FDA gives cigar, e-cig makers more time to get products approved

FDA gives cigar, e-cig makers more time to get products approved
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The Food and Drug Administration (FDA) wants to give cigar and electronic cigarette manufacturers more time to comply with new costly product reviews required by rules finalized under former President Obama.

FDA Commissioner Scott Gottlieb announced Friday that manufacturers of electronic nicotine delivery systems (ENDS), including e-cigarettes, will have until August 2022 to submit pre-market applications for products that were on the market before the new rules took effect on Aug. 8, 2016.

Manufacturers of newly regulated combustible products, including cigars, pipe tobacco and hookah tobacco will have until Aug. 8, 2021, to submit applications for market approval.


The FDA finalized rules in May 2016 to give the agency the authority to regulate cigars and e-cigarettes for the first time under the 2009 Family Smoking Prevention and Tobacco Control Act. The rules forced manufactures to put health warnings on product packaging and on advertisements and prohibited sales to anyone under the age of 18. The rules also required the product approval reviews, all of which are still in effect, Gottlieb said.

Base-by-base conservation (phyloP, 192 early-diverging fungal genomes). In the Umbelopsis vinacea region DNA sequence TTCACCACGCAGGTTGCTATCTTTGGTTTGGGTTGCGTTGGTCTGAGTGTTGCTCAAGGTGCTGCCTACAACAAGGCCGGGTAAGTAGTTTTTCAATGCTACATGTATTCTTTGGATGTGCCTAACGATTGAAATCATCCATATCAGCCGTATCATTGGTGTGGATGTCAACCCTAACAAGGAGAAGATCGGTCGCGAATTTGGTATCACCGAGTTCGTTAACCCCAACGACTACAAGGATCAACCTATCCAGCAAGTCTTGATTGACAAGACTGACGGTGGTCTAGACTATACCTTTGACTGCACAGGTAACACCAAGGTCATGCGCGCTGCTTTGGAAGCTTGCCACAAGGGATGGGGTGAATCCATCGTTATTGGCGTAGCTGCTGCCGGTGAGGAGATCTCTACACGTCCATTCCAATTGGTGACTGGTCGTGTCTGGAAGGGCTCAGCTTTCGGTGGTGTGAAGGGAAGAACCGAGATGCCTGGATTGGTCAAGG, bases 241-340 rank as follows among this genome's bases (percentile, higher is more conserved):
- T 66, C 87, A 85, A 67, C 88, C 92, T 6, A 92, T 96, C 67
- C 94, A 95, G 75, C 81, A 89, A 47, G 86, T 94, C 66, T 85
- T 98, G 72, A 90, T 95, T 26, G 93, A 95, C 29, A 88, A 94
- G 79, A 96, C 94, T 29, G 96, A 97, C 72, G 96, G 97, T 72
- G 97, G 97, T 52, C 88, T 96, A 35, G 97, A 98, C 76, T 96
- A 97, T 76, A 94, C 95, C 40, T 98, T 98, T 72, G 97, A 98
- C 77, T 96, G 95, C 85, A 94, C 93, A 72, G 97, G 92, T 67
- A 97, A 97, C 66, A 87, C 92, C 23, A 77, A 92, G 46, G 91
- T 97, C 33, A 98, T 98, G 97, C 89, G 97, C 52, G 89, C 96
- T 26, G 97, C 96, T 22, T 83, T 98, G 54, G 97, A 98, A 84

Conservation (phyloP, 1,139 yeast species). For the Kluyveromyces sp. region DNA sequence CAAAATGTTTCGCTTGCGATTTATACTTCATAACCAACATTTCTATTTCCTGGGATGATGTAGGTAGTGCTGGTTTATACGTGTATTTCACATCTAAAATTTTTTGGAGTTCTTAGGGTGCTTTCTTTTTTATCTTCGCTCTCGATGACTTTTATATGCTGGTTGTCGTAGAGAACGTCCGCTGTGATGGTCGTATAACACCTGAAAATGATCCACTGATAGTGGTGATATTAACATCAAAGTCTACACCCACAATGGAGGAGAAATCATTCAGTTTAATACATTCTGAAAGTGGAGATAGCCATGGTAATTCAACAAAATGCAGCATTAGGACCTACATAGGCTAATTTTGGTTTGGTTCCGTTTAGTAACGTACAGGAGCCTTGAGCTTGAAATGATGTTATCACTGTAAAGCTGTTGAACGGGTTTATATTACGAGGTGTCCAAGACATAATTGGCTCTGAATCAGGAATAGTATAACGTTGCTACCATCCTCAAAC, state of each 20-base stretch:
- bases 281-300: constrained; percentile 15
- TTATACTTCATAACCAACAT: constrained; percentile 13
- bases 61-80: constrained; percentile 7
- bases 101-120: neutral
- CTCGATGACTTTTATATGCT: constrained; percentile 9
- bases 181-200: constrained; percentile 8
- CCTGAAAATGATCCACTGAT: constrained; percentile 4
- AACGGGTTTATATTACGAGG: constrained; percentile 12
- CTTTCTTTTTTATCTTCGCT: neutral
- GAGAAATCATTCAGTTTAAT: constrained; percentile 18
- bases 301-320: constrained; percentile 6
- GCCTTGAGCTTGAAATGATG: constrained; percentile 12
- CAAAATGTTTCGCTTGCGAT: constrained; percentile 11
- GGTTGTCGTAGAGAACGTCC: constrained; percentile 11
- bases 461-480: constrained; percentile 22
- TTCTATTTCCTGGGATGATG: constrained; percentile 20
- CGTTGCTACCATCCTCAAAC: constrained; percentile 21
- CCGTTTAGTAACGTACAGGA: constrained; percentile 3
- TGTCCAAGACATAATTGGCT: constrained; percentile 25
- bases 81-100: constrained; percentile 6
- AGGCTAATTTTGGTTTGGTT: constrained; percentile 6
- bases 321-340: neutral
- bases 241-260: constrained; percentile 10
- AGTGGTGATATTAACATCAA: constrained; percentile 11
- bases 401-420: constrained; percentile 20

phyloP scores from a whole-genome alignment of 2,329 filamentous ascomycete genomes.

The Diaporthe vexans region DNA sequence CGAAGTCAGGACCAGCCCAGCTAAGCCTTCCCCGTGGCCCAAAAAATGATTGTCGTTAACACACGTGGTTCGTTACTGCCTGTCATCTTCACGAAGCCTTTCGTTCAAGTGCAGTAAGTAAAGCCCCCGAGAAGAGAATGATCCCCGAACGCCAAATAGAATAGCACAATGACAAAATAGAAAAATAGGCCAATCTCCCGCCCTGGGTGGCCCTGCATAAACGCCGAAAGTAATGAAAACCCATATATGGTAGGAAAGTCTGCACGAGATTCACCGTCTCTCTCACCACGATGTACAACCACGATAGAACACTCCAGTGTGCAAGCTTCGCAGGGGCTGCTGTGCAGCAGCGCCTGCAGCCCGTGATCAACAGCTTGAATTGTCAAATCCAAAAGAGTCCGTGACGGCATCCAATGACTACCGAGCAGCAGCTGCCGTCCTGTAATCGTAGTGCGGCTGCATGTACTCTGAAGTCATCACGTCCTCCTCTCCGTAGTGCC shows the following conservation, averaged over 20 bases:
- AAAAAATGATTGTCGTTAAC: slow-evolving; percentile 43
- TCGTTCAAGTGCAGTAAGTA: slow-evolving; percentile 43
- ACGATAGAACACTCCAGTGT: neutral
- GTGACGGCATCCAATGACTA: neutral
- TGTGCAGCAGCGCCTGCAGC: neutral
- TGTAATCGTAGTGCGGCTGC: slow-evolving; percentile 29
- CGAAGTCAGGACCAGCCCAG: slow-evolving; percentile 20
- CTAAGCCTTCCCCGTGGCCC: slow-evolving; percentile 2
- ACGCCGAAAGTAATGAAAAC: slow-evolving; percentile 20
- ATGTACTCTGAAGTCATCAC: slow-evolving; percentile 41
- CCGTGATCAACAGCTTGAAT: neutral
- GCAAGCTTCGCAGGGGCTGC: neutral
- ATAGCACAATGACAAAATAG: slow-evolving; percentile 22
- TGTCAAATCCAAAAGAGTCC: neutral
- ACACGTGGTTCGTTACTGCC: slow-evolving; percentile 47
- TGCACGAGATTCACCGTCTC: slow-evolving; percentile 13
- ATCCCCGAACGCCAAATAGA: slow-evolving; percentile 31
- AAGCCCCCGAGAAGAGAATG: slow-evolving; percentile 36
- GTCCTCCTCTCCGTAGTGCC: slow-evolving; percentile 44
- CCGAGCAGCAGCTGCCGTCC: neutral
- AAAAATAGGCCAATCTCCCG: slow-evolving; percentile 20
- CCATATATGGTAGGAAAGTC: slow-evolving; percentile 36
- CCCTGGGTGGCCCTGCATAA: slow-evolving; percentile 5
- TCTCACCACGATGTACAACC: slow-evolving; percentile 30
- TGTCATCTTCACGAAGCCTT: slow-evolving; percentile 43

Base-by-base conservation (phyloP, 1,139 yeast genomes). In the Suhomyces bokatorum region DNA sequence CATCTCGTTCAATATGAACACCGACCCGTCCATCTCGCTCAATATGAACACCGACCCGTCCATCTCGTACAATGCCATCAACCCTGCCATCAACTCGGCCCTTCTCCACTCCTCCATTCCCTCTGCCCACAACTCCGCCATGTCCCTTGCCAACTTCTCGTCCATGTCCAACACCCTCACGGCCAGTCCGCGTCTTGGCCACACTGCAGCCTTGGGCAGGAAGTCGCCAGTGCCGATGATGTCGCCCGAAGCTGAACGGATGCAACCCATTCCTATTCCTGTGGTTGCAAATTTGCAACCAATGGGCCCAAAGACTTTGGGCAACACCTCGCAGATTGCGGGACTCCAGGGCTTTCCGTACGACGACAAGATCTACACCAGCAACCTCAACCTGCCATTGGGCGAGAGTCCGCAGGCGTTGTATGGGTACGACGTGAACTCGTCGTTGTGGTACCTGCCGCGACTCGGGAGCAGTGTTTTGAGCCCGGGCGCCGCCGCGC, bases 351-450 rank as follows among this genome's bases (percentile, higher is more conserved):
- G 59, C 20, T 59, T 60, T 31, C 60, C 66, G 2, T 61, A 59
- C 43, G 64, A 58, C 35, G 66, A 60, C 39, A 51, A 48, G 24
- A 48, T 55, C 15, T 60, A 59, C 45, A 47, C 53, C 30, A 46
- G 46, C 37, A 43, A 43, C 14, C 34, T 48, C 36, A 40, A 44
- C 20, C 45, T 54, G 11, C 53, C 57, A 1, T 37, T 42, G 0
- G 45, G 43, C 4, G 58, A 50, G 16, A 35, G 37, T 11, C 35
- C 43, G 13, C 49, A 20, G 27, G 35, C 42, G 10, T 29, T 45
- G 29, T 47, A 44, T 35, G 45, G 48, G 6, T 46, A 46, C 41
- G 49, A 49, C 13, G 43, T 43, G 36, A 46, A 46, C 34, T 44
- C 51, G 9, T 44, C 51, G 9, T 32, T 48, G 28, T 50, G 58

He said the FDA is delaying the deadline for applications to give the agency time to lay the foundation for regulating these products. Under the proposed delay, products would be able to remain on the market while the FDA determines whether to green light the products for sale to consumers.  

The FDA claimed nicotine is most harmful when delivered through smoke particles in combustible cigarettes and that less harmful products like e-cigarettes should be explored.

“Envisioning a world where cigarettes would no longer create or sustain addiction, and where adults who still need or want nicotine could get it from alternative and less harmful sources, needs to be the cornerstone of our efforts — and we believe it’s vital that we pursue this common ground,” Gottlieb said.

Gottlieb said Friday that the FDA is also planning to develop new rules to reduce nicotine levels in combustible cigarettes to non-addictive levels and to ask for public input on flavors in e-cigarettes and cigars. Critics say many of those flavors are intended to be appealing to children.